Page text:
However, such a right may well exacerbate existing media concentration problems, not least because media outlets would themselves have to seek permission from one another for the use of publications and parts of publicationsthus placing SMEs at a bargaining disadvantage.
If certain users of platforms such as Twitter are prohibited from circulating the links posted by subscribers to online, publicly accessible, quality news, the chances are that such users will circulate information derived from other sources. In contrast, one thing is clear: Adding yet another layer of protection will create uncertainty, both as to coverage and as to scope.
The proposed right is not subject to a requirement of investment by contrast with the existing protection or databases or an originality threshold as applies to copyright.The Online Writing Lab (OWL) at Purdue University houses writing resources and instructional material, and we provide these as a free service of the Writing Lab at Purdue.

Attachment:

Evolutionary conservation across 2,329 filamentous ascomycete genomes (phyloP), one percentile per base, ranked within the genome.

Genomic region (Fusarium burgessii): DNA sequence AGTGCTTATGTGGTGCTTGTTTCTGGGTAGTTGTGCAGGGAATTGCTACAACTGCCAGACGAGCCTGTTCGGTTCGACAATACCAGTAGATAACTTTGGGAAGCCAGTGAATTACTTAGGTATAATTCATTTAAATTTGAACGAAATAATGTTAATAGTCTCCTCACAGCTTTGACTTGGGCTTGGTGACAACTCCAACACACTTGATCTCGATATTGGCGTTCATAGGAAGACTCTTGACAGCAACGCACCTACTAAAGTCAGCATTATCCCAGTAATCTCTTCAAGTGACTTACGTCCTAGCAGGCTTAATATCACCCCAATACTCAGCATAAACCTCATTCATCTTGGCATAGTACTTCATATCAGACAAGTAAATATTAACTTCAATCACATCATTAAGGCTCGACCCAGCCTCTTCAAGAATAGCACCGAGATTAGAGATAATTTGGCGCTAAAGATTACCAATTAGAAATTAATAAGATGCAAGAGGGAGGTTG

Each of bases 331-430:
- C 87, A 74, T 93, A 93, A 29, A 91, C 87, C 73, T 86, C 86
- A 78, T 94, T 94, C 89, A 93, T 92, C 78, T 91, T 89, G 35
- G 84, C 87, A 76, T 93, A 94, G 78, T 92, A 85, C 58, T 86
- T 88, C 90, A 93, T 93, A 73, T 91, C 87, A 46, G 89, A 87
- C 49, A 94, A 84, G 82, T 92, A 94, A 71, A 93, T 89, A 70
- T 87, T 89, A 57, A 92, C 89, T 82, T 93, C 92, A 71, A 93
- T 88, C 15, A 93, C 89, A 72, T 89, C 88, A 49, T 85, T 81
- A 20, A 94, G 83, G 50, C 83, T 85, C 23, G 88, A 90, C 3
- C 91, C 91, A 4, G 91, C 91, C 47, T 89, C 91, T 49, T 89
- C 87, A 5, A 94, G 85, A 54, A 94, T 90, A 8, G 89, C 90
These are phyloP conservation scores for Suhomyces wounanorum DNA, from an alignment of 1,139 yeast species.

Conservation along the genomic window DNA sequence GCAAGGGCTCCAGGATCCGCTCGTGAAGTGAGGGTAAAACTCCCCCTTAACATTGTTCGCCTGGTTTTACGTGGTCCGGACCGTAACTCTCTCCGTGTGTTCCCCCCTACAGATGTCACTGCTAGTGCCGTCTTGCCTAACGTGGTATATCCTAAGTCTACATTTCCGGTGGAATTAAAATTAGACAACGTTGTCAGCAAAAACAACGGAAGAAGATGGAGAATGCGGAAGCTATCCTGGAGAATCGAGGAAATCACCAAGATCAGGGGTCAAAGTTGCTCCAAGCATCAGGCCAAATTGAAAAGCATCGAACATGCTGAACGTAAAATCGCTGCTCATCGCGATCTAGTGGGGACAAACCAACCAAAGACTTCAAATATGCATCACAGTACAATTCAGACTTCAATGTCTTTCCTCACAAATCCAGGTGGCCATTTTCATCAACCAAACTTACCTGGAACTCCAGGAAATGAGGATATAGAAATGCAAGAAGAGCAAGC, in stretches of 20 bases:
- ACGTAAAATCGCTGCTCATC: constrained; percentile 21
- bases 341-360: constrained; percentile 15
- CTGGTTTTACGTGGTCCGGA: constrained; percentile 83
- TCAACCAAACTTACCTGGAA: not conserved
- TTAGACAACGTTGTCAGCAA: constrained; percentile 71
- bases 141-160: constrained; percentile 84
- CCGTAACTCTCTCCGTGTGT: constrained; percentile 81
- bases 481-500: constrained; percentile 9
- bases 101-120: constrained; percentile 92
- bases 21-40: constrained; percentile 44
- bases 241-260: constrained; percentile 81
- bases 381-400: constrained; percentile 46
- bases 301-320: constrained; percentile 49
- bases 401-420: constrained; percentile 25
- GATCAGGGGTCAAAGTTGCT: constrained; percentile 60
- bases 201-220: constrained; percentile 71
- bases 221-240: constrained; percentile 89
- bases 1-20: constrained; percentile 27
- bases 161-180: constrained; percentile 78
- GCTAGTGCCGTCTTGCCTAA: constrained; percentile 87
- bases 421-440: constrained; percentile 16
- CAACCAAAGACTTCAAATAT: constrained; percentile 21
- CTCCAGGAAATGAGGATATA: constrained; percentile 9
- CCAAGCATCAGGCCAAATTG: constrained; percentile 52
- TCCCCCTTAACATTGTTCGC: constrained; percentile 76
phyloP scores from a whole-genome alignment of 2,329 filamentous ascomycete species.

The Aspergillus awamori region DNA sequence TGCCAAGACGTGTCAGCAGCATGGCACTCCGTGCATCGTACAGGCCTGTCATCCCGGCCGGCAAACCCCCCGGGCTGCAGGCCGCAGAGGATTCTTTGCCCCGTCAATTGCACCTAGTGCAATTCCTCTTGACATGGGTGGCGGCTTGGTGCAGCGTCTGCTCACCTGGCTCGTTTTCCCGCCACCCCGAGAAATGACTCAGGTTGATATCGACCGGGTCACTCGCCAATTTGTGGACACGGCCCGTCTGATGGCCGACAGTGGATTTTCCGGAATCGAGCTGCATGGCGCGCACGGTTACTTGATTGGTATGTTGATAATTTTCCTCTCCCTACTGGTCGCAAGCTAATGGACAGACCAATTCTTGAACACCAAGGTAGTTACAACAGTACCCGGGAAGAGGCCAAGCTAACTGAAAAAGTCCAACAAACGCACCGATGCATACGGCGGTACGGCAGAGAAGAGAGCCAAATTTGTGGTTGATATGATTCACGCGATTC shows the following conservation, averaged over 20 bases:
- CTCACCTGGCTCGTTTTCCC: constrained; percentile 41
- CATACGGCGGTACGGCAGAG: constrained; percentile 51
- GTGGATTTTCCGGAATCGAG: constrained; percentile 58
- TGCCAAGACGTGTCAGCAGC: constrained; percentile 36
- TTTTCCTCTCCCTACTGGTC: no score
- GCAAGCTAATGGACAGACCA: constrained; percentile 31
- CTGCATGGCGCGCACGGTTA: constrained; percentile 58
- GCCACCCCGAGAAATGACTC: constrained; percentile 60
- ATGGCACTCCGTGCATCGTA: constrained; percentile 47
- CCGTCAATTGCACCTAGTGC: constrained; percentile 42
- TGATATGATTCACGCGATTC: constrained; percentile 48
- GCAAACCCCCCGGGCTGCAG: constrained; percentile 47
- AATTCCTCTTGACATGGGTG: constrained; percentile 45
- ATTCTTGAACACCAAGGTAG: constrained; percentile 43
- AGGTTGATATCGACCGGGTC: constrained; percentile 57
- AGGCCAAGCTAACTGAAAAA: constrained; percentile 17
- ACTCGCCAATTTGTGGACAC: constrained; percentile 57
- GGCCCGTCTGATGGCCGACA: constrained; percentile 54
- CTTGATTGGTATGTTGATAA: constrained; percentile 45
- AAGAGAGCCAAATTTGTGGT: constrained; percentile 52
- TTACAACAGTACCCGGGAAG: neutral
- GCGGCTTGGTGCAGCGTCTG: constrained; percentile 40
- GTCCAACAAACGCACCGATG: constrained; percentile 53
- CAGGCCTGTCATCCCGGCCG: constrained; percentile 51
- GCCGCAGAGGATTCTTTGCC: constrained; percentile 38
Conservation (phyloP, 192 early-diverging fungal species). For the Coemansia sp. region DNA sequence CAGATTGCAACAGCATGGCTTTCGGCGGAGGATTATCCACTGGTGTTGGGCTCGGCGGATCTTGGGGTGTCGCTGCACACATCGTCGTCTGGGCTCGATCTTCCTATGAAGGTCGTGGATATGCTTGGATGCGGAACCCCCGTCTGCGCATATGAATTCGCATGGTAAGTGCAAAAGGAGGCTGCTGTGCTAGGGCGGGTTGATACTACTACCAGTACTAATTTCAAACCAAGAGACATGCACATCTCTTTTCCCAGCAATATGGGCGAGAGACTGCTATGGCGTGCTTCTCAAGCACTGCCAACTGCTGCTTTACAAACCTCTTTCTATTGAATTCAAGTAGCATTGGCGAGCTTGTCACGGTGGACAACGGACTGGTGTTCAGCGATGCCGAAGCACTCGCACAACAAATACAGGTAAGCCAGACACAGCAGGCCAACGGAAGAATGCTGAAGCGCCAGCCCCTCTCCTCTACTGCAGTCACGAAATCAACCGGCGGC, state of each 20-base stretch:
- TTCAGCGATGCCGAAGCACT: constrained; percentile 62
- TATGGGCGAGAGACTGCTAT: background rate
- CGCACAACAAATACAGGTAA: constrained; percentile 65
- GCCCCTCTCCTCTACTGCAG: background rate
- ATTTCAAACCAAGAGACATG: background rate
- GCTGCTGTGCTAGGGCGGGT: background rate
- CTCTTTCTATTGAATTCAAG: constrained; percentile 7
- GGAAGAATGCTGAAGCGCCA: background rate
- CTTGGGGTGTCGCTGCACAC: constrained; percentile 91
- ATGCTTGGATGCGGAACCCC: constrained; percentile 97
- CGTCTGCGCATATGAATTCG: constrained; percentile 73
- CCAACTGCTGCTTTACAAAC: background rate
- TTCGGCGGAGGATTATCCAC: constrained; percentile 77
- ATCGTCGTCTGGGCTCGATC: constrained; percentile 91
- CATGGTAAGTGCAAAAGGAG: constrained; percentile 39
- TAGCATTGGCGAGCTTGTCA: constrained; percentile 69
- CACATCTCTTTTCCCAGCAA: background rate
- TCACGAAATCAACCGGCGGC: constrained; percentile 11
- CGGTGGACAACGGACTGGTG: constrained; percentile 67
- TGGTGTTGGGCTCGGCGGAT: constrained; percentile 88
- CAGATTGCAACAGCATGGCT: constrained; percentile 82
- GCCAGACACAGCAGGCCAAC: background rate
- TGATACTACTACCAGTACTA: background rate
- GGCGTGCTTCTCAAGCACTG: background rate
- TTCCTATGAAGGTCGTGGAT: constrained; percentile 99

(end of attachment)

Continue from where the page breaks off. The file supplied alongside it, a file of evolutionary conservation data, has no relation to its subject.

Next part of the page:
INTRODUCTION. This page explains how to write a British-style CV (curriculum vitae, or resume, or personal history) and covering letter, used when applying for jobs in the UK. This is a format for the Schengen visa sample cover letter. Sample cover letter for Schengen tourist visa application from the Philippines.
I regularly get asked for examples of good cover letters, and I’m always nervous about sharing them because PEOPLE STEAL THEM. But a reader sent me a great one and gave me permission to share it, and I thought it was a good example of how to write a letter that talks about what differentiates you.
But those who can write a relevant cover letter and CV stand out like diamonds and are a joy to shortlist." Emails are not as easy to read as letters. Stick to simple text with short paragraphs and plenty of spacing.
The Module Directory provides information on all taught modules offered by Queen Mary during the academic year The modules are listed alphabetically, and you can search and sort the list by title, key words, academic school, module code and/or semester.